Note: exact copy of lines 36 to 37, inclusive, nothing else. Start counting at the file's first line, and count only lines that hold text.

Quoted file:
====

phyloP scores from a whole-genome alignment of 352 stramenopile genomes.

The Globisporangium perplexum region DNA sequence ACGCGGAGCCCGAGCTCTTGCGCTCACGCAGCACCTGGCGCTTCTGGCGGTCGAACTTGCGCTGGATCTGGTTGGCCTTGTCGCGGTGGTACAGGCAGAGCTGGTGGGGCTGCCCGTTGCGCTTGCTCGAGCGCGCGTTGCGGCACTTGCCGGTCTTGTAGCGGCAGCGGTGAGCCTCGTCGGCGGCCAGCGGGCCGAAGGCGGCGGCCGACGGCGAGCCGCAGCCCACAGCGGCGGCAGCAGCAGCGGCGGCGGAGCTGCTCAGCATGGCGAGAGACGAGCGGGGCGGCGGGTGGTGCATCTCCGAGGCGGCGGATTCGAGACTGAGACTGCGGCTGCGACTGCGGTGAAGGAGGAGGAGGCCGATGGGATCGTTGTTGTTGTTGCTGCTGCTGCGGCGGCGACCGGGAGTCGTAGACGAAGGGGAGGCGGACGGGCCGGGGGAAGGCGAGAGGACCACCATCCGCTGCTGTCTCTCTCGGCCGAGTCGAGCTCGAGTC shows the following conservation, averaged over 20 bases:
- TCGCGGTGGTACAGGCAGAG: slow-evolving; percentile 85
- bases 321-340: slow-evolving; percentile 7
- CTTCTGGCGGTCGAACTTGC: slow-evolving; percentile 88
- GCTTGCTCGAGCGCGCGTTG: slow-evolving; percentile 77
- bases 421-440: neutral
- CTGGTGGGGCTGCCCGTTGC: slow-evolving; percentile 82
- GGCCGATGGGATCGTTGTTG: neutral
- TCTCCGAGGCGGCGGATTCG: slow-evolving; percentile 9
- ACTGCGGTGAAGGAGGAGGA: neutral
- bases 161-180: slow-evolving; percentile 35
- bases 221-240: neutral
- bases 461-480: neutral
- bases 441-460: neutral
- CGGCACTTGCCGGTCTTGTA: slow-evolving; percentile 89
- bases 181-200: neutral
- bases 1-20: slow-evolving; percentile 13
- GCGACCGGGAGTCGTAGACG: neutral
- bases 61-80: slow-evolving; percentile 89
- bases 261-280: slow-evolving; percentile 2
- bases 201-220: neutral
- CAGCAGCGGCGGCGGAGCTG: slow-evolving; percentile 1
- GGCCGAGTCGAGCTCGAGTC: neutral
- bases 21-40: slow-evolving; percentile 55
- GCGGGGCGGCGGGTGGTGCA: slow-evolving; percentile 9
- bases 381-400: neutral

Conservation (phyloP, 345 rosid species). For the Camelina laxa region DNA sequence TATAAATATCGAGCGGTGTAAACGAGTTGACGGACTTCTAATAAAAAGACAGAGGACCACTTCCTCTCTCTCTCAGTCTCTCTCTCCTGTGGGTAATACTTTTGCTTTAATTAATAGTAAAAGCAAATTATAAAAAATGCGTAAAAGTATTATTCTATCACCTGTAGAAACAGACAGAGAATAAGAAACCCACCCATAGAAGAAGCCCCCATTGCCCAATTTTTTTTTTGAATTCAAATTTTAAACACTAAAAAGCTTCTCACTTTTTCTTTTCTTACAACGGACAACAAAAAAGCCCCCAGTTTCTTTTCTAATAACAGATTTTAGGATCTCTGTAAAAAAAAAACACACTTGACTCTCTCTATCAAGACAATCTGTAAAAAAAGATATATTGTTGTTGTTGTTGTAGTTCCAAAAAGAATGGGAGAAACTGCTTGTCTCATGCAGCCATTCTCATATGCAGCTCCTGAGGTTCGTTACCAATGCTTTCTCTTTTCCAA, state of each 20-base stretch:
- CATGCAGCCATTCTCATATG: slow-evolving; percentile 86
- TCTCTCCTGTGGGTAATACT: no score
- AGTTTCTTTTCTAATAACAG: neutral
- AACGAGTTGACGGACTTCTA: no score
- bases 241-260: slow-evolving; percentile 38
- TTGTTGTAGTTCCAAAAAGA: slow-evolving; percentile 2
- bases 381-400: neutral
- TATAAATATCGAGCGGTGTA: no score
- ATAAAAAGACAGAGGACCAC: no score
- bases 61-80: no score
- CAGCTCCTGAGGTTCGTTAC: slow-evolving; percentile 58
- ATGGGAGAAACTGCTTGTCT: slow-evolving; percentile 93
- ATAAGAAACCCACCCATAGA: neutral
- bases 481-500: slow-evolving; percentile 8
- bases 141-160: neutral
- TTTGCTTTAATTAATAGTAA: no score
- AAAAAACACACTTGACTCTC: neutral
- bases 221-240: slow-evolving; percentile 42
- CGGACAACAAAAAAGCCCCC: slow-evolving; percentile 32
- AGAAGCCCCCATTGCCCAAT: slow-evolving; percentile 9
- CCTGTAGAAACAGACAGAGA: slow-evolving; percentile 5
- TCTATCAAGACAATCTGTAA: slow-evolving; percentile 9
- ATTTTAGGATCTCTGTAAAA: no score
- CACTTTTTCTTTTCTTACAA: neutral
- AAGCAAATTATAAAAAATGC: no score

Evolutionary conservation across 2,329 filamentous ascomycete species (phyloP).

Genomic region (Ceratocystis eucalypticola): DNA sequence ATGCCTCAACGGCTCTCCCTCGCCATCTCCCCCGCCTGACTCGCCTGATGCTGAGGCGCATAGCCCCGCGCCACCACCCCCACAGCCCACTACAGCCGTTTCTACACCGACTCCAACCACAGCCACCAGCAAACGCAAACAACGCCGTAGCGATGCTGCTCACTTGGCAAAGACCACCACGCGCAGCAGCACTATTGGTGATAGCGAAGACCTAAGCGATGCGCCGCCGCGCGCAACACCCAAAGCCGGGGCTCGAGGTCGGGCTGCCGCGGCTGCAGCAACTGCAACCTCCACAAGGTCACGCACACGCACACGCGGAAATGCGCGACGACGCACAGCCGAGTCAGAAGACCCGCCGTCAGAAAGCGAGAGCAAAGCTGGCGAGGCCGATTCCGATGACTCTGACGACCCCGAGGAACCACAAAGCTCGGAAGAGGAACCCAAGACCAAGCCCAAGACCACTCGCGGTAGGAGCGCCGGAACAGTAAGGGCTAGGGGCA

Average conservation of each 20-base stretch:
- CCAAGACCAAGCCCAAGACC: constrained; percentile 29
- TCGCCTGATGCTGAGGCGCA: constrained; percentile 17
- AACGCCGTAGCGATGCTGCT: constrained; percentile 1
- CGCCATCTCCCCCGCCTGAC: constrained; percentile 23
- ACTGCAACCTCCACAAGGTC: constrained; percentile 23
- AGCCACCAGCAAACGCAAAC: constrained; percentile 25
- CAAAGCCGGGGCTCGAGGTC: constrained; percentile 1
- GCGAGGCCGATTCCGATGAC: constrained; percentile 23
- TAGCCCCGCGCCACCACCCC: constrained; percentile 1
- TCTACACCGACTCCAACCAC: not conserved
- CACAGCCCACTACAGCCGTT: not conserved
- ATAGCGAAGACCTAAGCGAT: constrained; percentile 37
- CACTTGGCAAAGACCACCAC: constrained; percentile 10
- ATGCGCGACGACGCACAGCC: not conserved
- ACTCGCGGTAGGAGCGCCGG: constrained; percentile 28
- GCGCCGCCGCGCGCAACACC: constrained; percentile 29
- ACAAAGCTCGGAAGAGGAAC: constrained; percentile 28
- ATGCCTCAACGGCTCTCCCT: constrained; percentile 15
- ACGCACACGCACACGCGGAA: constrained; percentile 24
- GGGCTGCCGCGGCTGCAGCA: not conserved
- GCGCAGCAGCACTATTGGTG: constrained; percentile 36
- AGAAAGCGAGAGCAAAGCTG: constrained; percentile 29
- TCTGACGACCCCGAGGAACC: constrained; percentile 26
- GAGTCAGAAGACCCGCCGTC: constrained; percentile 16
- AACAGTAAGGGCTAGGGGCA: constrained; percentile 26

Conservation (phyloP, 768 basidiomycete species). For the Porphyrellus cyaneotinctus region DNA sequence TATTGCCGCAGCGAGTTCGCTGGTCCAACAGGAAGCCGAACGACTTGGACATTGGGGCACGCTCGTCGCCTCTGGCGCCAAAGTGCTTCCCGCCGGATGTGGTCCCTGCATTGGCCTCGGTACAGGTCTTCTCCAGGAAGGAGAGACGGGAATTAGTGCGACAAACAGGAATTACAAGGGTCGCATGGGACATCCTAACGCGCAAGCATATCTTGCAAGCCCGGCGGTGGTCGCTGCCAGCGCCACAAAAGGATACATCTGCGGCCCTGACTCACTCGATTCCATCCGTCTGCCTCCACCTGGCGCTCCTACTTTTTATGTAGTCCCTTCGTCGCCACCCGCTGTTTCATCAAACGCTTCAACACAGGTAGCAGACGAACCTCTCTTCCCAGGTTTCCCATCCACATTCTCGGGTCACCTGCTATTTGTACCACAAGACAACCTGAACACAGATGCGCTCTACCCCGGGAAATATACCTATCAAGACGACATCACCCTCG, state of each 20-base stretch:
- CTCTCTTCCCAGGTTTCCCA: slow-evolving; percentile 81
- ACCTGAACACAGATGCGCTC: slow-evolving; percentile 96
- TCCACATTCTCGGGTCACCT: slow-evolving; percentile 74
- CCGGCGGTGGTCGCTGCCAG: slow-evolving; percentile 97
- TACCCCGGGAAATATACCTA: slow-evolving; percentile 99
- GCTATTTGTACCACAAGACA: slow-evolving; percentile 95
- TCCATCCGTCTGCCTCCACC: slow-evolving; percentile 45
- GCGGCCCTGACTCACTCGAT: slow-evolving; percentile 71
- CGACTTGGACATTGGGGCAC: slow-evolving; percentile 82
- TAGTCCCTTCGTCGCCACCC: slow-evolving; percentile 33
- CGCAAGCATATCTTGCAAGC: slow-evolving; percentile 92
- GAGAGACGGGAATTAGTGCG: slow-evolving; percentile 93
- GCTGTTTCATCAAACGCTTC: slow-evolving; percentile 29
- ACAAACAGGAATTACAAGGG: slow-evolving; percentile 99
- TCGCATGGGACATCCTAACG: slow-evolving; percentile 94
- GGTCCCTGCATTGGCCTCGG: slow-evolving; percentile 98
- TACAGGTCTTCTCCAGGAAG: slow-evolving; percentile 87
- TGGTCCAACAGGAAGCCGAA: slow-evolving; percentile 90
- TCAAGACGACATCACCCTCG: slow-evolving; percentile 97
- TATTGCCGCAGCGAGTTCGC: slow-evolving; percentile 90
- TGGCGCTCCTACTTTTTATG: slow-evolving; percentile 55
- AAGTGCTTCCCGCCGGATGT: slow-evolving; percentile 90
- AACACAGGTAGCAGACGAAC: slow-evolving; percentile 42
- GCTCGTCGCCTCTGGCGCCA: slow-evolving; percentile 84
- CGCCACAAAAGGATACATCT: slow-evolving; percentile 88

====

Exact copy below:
- TATAAATATCGAGCGGTGTA: no score
- ATAAAAAGACAGAGGACCAC: no score